Going out to dinner tonight? If you are going to order an alcoholic beverage, do so after the waiter or waitress has put in your entrees – this will improve your portion control!
Archive for July 2010
Heart disease is the number 1 killer of both men and women in the United States.
As you all know a healthy lifestyle that includes a well balanced diet, regular exercise, low levels of alcohol, strategies that lower or help deal with stress, and no tobacco among other factors can significantly lower your risk. Unfortunately, some of the people you spend time with and care about may not live such a healthy lifestyle. And even those that do know that there are no guarantees.
With over 1,200,000 heart attacks per year, it is likely that at some time in your lifetime you may witness an attack, and maybe to someone you care about. Traditional CPR classes recommend both mouth to mouth breathing and chest compression to treat a heart attack victim with no pulse. Two recent studies suggest that the first aid for a heart attack victim may be simpler than once thought. Both studies published in the July 29th issue of the New England Journal of Medicine found that chest compressions alone, without mouth to mouth breathing, are actually more effective than with them. The effect wasn’t significant and if someone used mouth to mouth because that is how they have been taught, that’s ok too. But without question these studies along with some previous ones demonstrate the benefit of just doing chest compression.
Dr. Thomas Rea, Medical Director of the Emergency Medical Services of Public Health for Seattle and King County in Washington, and lead author of one of the studies commented, “Chest compressions are paramount. You can make a life and death difference by providing chest compressions. You don’t have to be perfect; all you can provide is benefit. Your actions might save a life.” Some people may be reluctant to help a victim because they haven’t take a CPR course and don’t feel qualified. But according to Dr Dana Peres Edelson, Director of Clinical Research at the Emergency Resuscitation Center at the University of Chicago, “If you haven’t been trained in CPR, just start doing chest compression as fast as you possibly can”.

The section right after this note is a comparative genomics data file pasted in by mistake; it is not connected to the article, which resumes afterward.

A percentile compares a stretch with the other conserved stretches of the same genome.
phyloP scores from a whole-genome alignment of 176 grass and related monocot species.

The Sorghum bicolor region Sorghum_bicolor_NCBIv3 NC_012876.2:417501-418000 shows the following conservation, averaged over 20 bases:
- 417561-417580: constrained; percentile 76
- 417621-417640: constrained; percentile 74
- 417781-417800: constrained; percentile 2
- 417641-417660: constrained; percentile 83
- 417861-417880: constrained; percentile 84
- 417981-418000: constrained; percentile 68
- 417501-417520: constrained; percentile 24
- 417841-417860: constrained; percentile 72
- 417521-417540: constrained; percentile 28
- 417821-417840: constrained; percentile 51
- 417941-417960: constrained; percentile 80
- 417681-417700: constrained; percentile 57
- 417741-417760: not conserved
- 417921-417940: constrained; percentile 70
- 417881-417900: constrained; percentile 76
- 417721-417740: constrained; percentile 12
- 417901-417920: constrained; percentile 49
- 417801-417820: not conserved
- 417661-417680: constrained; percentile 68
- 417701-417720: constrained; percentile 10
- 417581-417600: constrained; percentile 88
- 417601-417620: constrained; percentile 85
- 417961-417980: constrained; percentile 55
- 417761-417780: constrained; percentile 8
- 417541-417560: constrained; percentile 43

To learn more about how you can become certified in CPR, visit the American Heart Association’s website.
Shop on the outside aisles of your local supermarket. At almost all grocery stores the healthiest foods are found on the outer perimeter!
Once again we welcome you to Friday Fitness! This week’s focus is going to be on the most common cardio injuries known as the “Big Five.” The Big Five is a phrase used to describe the five common injuries associated with aerobic activity: Achilles Tendonitis, Chondromalacia, Iliotibial Band Syndrome, Plantar Fasciitis and who can forget Shin Splints.
No matter who we are, at some point we will be faced with some degree of these injuries. Also, individual’s just beginning an exercise program become much more susceptible. Therefore, for each of the big five we’ll discuss the symptoms, causes, and the different steps to take for self-treatment and prevention. At the end our discussion, check out a quick How-to Video to self-treat two of the Big Five. It will help get you back to your exercise program in no time!
- Dull or sharp pain close to the heel
- Redness around Achilles
- Nodule or cracking sound
- Fatigued calf muscles
- Increasing activity too quickly
- Overpronation (foot strike)
Self-Treatment and Prevention:
- RICE (Rest Ice Compression Elevation – this will be a reoccurring theme)
- Aspirin or Ibuprofen
- Stretch calf muscles
- Avoid weight bearing exercises
- Pain beneath or the side of the knee cap
- Weak quadriceps and tighter hamstrings
- Hills and inclines
Self-Treatment and Prevention:
- Quadriceps strengthening exercises and stretches
- Check footwear
- Aspirin (block further breakdown of cartilage)
Click to see the final 3!
It’s about the journey, not the destination. Remember how far you’ve come.
Q: Should I still exercise if I’m still a little sore from yesterday’s workout?
A: Jessica Lynn, B.S., ACSM Health Fitness Specialist®:
Soreness can be a barrier for many people in maintaining a consistent exercise program, especially when you are just starting out. It is common to be sore after starting a new program or trying a new activity. It’s important to plan in some low to moderate days of exercise so that you keep your body moving. Taking several days off after a hard workout does not help you prevent the soreness from coming back – in fact, the soreness may linger for a longer period of time. But if you try some low impact activity (swimming, biking, or walking) at a lower intensity, the day after a moderate to high day of exercise, the movement of your body helps rid the lactic acid from your muscles and will help prevent (or lessen) the soreness from coming back the next time your perform your intense routine.